There are many aspects of Orthodoxy that I do not understand and do not expect to understand in my lifetime. Orthodoxy is too rich and deep to be comprehended in many lifetimes, for it is nothing less than the trinitarian life of God.
One thing that I still do not understand, despite all I have read (and I have read a lot), is the notion of “unmediated grace.” I understand the crucial point asserted by St Gregory Palamas’s distinction between the divine essence and energies: we are truly given to participate in the divine life of the Father, Son, and Holy Spirit; we genuinely share, not in a created reality, but in God himself. As Fr Stephen writes, “Orthodoxy believes that it is truly possible to know God though He remains unknowable.”
But what does it mean to say that the gift of grace is “unmediated”? What of the Church and her liturgical life? What of baptism and the Mysteries of Christ’s Body and Blood? What of the sacraments? What of the preached Word? What of my brothers and sisters with whom I am united in Christ? And perhaps most importantly, what of the risen and glorified body of the eternal Son of God? Is our experience of God to be understood as ultimately independent of all of these? Are we to transcend and leave behind the eucharistic bread and wine, the cross, the Scriptures, the humanity and corporeality of Christ, the heart-rending sunset on the beach, the exhilarating red and orange foliage of autumn? I do not understand. Perhaps one of you can explain this to me.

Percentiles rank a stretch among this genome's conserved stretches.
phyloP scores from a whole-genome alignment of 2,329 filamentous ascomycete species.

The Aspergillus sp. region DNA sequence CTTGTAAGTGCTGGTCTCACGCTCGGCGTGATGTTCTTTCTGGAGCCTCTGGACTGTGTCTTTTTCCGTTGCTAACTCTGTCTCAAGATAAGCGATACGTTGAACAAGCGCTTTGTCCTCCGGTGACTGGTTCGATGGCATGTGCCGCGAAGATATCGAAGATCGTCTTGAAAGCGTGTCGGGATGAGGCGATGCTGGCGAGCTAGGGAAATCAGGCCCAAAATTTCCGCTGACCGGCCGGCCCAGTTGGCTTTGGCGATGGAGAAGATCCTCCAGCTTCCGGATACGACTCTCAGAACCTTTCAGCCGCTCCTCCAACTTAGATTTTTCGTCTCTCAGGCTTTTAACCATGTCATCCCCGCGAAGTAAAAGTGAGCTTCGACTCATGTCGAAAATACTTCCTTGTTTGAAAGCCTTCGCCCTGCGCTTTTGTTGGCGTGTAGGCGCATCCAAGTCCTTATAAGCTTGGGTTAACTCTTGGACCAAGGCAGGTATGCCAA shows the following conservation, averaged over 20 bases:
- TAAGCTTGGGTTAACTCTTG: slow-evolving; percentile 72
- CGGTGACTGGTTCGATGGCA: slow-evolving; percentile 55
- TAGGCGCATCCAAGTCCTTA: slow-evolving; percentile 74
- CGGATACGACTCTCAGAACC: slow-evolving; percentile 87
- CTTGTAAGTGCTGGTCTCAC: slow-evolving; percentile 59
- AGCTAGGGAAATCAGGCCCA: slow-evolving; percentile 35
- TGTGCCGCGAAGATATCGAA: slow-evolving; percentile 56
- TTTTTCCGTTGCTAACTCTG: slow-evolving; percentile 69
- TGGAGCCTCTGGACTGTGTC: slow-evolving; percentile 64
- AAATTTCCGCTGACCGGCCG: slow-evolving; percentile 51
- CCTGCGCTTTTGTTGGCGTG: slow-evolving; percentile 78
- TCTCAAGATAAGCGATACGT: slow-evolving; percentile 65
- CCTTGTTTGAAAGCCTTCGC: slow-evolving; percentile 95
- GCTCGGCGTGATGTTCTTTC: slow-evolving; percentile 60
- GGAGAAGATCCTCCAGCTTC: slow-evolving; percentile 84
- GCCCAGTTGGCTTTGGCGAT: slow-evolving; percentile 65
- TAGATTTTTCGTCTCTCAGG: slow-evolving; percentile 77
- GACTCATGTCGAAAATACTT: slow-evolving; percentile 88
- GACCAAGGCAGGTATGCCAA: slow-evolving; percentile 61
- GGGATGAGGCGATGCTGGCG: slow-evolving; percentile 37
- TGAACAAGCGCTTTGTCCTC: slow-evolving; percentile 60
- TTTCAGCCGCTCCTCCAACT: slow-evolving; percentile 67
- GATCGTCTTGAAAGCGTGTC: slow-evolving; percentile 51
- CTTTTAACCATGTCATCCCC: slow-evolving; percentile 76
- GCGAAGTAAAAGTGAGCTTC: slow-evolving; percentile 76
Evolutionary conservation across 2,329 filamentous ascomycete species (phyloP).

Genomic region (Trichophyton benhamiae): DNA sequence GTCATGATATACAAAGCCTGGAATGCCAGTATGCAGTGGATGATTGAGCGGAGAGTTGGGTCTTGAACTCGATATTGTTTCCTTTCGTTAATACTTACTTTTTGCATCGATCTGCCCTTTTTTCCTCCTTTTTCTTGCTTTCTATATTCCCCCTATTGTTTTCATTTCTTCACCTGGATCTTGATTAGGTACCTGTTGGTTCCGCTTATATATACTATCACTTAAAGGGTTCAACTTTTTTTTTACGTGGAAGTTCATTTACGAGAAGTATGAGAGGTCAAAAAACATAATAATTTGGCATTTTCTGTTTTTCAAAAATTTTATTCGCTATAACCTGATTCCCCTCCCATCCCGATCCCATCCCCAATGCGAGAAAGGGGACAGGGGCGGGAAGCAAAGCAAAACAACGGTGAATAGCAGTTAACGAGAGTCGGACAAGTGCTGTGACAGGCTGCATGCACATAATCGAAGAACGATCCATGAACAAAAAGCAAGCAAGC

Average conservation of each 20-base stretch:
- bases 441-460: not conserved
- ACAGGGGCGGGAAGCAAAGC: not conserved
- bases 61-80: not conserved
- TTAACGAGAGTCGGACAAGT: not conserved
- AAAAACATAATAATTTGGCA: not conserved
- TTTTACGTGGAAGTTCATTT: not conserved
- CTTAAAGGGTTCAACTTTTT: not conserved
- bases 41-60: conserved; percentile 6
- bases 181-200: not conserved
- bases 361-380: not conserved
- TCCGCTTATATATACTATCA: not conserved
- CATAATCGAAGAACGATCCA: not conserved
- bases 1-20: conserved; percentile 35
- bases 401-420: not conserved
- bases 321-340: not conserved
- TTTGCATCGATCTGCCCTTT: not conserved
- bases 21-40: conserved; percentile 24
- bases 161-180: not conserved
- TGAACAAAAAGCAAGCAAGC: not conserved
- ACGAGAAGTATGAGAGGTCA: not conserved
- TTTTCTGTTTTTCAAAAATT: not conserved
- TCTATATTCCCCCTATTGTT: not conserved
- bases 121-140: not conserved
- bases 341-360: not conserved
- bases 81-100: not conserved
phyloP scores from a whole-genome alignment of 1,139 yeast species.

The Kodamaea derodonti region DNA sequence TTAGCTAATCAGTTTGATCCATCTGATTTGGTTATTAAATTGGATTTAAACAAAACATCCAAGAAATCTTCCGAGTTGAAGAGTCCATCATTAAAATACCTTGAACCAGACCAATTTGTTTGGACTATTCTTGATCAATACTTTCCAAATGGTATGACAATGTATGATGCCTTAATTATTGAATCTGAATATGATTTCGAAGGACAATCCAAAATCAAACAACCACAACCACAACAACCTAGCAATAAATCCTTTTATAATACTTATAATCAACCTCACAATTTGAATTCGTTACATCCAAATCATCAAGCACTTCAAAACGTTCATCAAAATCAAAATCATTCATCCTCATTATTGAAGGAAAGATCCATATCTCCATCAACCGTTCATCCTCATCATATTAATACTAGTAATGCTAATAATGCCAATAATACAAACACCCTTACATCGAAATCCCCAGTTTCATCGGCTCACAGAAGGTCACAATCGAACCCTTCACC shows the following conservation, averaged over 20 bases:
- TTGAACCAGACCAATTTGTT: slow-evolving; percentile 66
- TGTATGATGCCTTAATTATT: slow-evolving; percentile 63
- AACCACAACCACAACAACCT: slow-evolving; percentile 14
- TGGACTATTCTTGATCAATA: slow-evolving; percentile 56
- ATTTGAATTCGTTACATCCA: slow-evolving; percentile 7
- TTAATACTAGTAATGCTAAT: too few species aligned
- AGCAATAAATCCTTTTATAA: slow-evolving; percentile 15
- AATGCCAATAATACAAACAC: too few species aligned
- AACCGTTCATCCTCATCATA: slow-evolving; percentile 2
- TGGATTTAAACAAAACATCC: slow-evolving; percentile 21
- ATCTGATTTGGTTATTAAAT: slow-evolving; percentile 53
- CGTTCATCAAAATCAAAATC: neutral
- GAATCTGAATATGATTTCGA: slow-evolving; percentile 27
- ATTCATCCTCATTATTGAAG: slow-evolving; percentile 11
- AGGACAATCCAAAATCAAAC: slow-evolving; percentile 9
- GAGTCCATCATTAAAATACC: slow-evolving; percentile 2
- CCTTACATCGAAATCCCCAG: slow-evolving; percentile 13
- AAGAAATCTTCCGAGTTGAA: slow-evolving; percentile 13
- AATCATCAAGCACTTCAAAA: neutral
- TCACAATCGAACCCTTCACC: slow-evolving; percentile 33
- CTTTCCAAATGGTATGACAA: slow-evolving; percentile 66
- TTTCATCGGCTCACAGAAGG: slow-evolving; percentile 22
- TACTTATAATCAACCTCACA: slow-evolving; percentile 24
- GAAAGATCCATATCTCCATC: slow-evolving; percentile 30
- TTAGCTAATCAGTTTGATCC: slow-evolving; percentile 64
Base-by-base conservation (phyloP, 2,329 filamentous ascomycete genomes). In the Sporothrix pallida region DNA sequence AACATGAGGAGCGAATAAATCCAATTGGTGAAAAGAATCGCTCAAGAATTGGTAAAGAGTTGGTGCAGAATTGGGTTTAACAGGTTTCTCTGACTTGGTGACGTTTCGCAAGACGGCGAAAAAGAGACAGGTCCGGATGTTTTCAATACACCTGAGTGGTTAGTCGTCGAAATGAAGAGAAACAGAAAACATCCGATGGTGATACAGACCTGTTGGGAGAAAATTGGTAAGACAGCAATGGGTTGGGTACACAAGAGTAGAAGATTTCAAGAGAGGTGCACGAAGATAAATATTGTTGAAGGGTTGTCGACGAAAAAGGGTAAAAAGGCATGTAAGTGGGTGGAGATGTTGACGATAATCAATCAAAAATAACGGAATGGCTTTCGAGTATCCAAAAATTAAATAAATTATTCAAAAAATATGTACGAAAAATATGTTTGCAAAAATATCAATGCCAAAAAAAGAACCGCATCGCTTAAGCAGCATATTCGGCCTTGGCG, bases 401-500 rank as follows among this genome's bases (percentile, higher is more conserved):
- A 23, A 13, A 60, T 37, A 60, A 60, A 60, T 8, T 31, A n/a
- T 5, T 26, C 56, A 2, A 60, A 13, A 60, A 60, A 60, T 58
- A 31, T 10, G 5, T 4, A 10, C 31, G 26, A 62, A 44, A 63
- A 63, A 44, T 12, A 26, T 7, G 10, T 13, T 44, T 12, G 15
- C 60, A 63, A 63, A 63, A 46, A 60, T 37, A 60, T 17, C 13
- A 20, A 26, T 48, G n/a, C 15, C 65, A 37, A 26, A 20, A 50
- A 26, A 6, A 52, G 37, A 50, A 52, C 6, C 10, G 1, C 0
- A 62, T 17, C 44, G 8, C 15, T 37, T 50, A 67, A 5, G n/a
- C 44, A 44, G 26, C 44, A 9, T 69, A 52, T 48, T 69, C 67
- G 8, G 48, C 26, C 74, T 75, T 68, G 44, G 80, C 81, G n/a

As I think about my “spirituality,” whatever that means, I guess I would describe it as sacramental. Perhaps it is best captured in Charles Williams’s expression “This is Thou; neither is this Thou.” I do not think of myself as a mystic, except perhaps a mystic of the divine absence. Yet there have been (all too few) moments when God has seemed (was it only a figment of my imagination?) very real: celebrating the Holy Eucharist, eating and drinking the Body and Blood of the Lord, preaching at the funeral of my son, praying on a mountain on a beautiful autumn day in the Smokies, sitting on my deck and reading St Gregory of Nazianzus–and others too private and intimate to share. But these moments are far outnumbered by the days when God seems utterly absent and my heart is desolate. But presence or absence–all is mediated for me. I do not think of trying to escape this creaturely and ecclesial mediation. Does this mean that I have not begun yet to be Orthodox? Perhaps. I am confused.